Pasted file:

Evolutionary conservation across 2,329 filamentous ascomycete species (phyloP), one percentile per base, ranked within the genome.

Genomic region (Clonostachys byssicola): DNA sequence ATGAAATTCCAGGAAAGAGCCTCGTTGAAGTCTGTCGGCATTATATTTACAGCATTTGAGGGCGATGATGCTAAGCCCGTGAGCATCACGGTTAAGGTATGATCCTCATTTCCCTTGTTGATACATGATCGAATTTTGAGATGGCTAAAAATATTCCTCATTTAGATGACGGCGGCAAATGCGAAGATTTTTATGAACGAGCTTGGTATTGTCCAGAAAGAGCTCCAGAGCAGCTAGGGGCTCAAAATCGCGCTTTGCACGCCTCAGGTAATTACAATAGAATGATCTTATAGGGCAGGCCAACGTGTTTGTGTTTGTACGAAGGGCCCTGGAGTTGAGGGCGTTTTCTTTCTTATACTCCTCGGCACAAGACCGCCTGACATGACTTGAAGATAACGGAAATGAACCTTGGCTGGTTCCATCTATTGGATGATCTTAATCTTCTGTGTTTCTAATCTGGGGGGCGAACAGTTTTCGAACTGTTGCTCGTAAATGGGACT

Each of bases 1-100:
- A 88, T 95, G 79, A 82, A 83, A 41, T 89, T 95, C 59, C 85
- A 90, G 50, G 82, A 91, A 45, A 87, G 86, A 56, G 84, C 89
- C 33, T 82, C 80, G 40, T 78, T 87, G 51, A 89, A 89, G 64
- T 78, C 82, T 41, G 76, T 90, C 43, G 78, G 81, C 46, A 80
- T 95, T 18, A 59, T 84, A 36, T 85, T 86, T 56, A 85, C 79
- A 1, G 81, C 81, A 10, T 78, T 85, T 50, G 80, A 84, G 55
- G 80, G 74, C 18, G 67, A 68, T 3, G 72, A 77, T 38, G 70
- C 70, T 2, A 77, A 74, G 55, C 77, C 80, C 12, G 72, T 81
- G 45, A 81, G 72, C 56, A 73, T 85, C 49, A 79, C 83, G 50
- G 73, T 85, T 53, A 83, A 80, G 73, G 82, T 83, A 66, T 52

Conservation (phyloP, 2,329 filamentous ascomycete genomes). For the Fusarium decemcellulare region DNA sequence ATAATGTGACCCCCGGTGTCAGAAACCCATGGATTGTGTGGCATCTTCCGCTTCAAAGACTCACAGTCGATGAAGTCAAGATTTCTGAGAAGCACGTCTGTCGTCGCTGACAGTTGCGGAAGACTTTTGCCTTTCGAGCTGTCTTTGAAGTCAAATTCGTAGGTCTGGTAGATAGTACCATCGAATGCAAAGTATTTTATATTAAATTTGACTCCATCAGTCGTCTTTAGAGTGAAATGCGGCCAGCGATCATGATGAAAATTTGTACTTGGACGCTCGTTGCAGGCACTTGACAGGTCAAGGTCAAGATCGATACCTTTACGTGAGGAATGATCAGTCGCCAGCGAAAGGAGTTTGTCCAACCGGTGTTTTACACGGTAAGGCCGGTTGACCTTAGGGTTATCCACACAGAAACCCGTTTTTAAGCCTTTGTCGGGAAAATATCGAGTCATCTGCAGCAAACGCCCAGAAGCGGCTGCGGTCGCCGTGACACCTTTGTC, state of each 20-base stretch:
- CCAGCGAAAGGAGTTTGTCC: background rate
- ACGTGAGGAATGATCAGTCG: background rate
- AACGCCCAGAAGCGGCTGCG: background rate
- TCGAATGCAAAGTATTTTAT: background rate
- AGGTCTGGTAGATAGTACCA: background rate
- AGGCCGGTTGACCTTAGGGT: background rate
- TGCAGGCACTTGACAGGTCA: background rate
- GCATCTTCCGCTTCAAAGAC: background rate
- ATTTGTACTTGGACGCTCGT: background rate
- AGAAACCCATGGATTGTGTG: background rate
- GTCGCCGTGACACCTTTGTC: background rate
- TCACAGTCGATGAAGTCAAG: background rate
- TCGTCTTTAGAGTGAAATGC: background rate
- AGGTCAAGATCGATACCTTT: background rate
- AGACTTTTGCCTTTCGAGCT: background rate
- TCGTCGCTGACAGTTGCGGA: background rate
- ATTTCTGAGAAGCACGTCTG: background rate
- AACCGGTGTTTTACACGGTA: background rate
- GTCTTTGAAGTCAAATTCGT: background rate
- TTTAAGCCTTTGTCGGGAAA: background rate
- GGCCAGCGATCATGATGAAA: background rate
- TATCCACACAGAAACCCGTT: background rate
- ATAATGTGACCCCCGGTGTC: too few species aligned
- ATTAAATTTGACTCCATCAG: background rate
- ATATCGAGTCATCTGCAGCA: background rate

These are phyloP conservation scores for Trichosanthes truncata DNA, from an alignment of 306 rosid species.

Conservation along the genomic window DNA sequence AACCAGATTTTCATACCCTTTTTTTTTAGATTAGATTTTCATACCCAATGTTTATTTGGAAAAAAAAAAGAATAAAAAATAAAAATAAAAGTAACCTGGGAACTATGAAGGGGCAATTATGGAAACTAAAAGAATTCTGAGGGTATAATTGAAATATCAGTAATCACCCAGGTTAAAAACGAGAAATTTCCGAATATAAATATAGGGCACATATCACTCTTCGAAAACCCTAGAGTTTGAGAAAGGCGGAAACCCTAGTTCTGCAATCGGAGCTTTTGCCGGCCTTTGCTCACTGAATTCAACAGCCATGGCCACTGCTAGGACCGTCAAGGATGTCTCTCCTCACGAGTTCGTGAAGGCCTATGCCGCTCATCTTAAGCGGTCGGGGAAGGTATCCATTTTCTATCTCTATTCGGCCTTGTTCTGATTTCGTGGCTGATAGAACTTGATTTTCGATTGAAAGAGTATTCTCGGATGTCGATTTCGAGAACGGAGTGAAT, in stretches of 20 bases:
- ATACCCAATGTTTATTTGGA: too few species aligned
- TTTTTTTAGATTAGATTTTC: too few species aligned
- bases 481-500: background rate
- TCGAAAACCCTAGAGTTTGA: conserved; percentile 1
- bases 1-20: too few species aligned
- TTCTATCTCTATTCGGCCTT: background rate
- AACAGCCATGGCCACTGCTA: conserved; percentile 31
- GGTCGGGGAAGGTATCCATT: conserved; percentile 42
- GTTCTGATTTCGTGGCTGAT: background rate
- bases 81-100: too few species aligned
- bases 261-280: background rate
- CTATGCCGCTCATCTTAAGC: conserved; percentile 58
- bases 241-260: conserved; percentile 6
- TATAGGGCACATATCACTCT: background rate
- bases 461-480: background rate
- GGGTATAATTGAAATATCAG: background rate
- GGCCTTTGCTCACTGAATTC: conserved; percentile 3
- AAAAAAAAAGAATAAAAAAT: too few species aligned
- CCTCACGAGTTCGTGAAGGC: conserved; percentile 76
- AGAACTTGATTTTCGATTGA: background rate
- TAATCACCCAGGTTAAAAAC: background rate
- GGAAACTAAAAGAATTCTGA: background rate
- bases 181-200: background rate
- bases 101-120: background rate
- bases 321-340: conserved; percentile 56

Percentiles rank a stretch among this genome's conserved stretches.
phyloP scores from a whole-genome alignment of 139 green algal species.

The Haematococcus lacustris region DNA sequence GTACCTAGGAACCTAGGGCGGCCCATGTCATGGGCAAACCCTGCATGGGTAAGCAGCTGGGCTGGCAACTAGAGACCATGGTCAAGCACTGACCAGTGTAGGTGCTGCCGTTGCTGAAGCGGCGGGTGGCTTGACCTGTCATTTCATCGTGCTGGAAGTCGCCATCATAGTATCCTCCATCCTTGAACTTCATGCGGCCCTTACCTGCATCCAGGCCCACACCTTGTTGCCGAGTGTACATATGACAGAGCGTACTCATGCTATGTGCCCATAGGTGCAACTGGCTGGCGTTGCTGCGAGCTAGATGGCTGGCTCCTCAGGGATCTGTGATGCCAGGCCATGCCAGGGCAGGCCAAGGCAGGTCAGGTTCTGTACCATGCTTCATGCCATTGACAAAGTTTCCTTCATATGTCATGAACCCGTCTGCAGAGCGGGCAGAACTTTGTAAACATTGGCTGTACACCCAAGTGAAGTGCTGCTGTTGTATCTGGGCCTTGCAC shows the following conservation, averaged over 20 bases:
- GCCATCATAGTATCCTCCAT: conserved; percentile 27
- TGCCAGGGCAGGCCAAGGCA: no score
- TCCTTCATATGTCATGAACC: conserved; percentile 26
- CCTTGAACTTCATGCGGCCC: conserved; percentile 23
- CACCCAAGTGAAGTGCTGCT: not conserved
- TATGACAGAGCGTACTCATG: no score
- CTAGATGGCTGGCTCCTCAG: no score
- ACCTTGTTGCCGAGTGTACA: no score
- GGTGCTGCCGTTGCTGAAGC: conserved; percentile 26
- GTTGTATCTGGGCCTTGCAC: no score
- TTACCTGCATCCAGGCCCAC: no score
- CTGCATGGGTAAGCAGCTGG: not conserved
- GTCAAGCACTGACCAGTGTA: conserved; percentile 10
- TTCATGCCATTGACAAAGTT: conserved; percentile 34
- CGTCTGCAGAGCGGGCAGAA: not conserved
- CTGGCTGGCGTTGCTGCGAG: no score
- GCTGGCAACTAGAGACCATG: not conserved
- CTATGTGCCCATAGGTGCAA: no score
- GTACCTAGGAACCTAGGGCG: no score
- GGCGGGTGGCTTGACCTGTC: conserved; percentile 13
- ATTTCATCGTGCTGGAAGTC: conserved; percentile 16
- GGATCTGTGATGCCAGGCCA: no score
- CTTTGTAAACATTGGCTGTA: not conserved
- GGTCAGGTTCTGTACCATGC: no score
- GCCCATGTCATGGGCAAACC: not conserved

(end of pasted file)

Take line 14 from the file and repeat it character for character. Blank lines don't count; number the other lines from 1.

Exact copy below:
Conservation (phyloP, 2,329 filamentous ascomycete genomes). For the Fusarium decemcellulare region DNA sequence ATAATGTGACCCCCGGTGTCAGAAACCCATGGATTGTGTGGCATCTTCCGCTTCAAAGACTCACAGTCGATGAAGTCAAGATTTCTGAGAAGCACGTCTGTCGTCGCTGACAGTTGCGGAAGACTTTTGCCTTTCGAGCTGTCTTTGAAGTCAAATTCGTAGGTCTGGTAGATAGTACCATCGAATGCAAAGTATTTTATATTAAATTTGACTCCATCAGTCGTCTTTAGAGTGAAATGCGGCCAGCGATCATGATGAAAATTTGTACTTGGACGCTCGTTGCAGGCACTTGACAGGTCAAGGTCAAGATCGATACCTTTACGTGAGGAATGATCAGTCGCCAGCGAAAGGAGTTTGTCCAACCGGTGTTTTACACGGTAAGGCCGGTTGACCTTAGGGTTATCCACACAGAAACCCGTTTTTAAGCCTTTGTCGGGAAAATATCGAGTCATCTGCAGCAAACGCCCAGAAGCGGCTGCGGTCGCCGTGACACCTTTGTC, state of each 20-base stretch: